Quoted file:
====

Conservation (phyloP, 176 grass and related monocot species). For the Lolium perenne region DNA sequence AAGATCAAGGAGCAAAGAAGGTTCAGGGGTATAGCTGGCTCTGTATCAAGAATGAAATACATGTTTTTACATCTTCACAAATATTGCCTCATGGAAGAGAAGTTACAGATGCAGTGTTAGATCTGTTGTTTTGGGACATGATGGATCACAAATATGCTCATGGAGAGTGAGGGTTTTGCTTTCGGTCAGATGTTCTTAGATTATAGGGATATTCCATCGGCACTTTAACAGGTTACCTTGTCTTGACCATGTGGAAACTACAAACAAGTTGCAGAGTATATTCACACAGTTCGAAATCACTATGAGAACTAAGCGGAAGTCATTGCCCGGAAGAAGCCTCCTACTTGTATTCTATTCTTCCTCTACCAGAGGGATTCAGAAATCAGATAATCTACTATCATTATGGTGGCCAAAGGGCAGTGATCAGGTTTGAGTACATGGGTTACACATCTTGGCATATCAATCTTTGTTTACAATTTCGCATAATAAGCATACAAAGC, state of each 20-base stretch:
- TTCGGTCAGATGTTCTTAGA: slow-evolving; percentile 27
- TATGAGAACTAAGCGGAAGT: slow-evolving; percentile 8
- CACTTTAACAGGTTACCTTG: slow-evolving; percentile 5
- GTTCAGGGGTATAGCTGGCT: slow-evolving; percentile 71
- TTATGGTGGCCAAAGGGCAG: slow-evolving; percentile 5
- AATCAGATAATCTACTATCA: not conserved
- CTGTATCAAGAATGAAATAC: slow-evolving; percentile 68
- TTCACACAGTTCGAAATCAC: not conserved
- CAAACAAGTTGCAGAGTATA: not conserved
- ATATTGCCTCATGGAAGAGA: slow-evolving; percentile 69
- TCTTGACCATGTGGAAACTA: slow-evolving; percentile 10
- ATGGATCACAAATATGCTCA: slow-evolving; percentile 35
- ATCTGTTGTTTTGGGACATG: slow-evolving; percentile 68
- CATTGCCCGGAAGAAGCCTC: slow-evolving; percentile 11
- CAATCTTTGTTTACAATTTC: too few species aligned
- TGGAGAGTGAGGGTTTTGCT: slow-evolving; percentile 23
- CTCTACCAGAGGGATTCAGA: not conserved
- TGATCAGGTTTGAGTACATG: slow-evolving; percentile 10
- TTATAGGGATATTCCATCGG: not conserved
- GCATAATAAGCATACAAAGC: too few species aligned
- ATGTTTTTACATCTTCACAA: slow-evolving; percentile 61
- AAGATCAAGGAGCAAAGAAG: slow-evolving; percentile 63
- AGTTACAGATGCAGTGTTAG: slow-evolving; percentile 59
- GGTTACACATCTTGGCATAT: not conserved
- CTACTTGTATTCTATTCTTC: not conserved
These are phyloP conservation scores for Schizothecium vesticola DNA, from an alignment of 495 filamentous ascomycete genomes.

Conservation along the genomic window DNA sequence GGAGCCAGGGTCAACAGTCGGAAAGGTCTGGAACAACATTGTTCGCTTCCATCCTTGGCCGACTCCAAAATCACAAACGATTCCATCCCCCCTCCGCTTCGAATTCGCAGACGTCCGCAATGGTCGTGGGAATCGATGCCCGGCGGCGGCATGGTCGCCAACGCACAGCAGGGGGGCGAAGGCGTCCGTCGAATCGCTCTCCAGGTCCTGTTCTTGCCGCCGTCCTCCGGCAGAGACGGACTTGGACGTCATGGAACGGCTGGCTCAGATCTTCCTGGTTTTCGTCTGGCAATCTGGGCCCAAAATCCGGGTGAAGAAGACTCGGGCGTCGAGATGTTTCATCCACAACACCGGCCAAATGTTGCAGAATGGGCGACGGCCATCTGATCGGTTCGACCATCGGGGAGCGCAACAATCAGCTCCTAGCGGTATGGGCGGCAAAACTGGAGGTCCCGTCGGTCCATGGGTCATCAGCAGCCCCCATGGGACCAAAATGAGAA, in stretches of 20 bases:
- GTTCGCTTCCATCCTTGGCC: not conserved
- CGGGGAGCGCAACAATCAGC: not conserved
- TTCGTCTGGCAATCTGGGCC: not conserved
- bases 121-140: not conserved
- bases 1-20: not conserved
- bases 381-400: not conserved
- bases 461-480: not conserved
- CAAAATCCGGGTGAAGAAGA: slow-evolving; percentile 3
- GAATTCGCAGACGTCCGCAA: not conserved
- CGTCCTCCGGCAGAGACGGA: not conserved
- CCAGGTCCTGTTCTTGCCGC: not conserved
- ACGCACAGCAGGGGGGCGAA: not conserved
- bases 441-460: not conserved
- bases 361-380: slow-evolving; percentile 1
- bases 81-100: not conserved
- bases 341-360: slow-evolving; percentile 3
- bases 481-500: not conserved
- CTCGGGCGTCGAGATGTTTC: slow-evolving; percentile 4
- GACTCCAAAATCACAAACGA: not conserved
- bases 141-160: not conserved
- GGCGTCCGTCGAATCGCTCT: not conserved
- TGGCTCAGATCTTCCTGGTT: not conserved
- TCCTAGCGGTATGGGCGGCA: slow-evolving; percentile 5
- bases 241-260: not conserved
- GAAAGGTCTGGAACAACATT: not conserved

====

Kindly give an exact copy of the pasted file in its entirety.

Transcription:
Conservation (phyloP, 176 grass and related monocot species). For the Lolium perenne region DNA sequence AAGATCAAGGAGCAAAGAAGGTTCAGGGGTATAGCTGGCTCTGTATCAAGAATGAAATACATGTTTTTACATCTTCACAAATATTGCCTCATGGAAGAGAAGTTACAGATGCAGTGTTAGATCTGTTGTTTTGGGACATGATGGATCACAAATATGCTCATGGAGAGTGAGGGTTTTGCTTTCGGTCAGATGTTCTTAGATTATAGGGATATTCCATCGGCACTTTAACAGGTTACCTTGTCTTGACCATGTGGAAACTACAAACAAGTTGCAGAGTATATTCACACAGTTCGAAATCACTATGAGAACTAAGCGGAAGTCATTGCCCGGAAGAAGCCTCCTACTTGTATTCTATTCTTCCTCTACCAGAGGGATTCAGAAATCAGATAATCTACTATCATTATGGTGGCCAAAGGGCAGTGATCAGGTTTGAGTACATGGGTTACACATCTTGGCATATCAATCTTTGTTTACAATTTCGCATAATAAGCATACAAAGC, state of each 20-base stretch:
- TTCGGTCAGATGTTCTTAGA: slow-evolving; percentile 27
- TATGAGAACTAAGCGGAAGT: slow-evolving; percentile 8
- CACTTTAACAGGTTACCTTG: slow-evolving; percentile 5
- GTTCAGGGGTATAGCTGGCT: slow-evolving; percentile 71
- TTATGGTGGCCAAAGGGCAG: slow-evolving; percentile 5
- AATCAGATAATCTACTATCA: not conserved
- CTGTATCAAGAATGAAATAC: slow-evolving; percentile 68
- TTCACACAGTTCGAAATCAC: not conserved
- CAAACAAGTTGCAGAGTATA: not conserved
- ATATTGCCTCATGGAAGAGA: slow-evolving; percentile 69
- TCTTGACCATGTGGAAACTA: slow-evolving; percentile 10
- ATGGATCACAAATATGCTCA: slow-evolving; percentile 35
- ATCTGTTGTTTTGGGACATG: slow-evolving; percentile 68
- CATTGCCCGGAAGAAGCCTC: slow-evolving; percentile 11
- CAATCTTTGTTTACAATTTC: too few species aligned
- TGGAGAGTGAGGGTTTTGCT: slow-evolving; percentile 23
- CTCTACCAGAGGGATTCAGA: not conserved
- TGATCAGGTTTGAGTACATG: slow-evolving; percentile 10
- TTATAGGGATATTCCATCGG: not conserved
- GCATAATAAGCATACAAAGC: too few species aligned
- ATGTTTTTACATCTTCACAA: slow-evolving; percentile 61
- AAGATCAAGGAGCAAAGAAG: slow-evolving; percentile 63
- AGTTACAGATGCAGTGTTAG: slow-evolving; percentile 59
- GGTTACACATCTTGGCATAT: not conserved
- CTACTTGTATTCTATTCTTC: not conserved
These are phyloP conservation scores for Schizothecium vesticola DNA, from an alignment of 495 filamentous ascomycete genomes.

Conservation along the genomic window DNA sequence GGAGCCAGGGTCAACAGTCGGAAAGGTCTGGAACAACATTGTTCGCTTCCATCCTTGGCCGACTCCAAAATCACAAACGATTCCATCCCCCCTCCGCTTCGAATTCGCAGACGTCCGCAATGGTCGTGGGAATCGATGCCCGGCGGCGGCATGGTCGCCAACGCACAGCAGGGGGGCGAAGGCGTCCGTCGAATCGCTCTCCAGGTCCTGTTCTTGCCGCCGTCCTCCGGCAGAGACGGACTTGGACGTCATGGAACGGCTGGCTCAGATCTTCCTGGTTTTCGTCTGGCAATCTGGGCCCAAAATCCGGGTGAAGAAGACTCGGGCGTCGAGATGTTTCATCCACAACACCGGCCAAATGTTGCAGAATGGGCGACGGCCATCTGATCGGTTCGACCATCGGGGAGCGCAACAATCAGCTCCTAGCGGTATGGGCGGCAAAACTGGAGGTCCCGTCGGTCCATGGGTCATCAGCAGCCCCCATGGGACCAAAATGAGAA, in stretches of 20 bases:
- GTTCGCTTCCATCCTTGGCC: not conserved
- CGGGGAGCGCAACAATCAGC: not conserved
- TTCGTCTGGCAATCTGGGCC: not conserved
- bases 121-140: not conserved
- bases 1-20: not conserved
- bases 381-400: not conserved
- bases 461-480: not conserved
- CAAAATCCGGGTGAAGAAGA: slow-evolving; percentile 3
- GAATTCGCAGACGTCCGCAA: not conserved
- CGTCCTCCGGCAGAGACGGA: not conserved
- CCAGGTCCTGTTCTTGCCGC: not conserved
- ACGCACAGCAGGGGGGCGAA: not conserved
- bases 441-460: not conserved
- bases 361-380: slow-evolving; percentile 1
- bases 81-100: not conserved
- bases 341-360: slow-evolving; percentile 3
- bases 481-500: not conserved
- CTCGGGCGTCGAGATGTTTC: slow-evolving; percentile 4
- GACTCCAAAATCACAAACGA: not conserved
- bases 141-160: not conserved
- GGCGTCCGTCGAATCGCTCT: not conserved
- TGGCTCAGATCTTCCTGGTT: not conserved
- TCCTAGCGGTATGGGCGGCA: slow-evolving; percentile 5
- bases 241-260: not conserved
- GAAAGGTCTGGAACAACATT: not conserved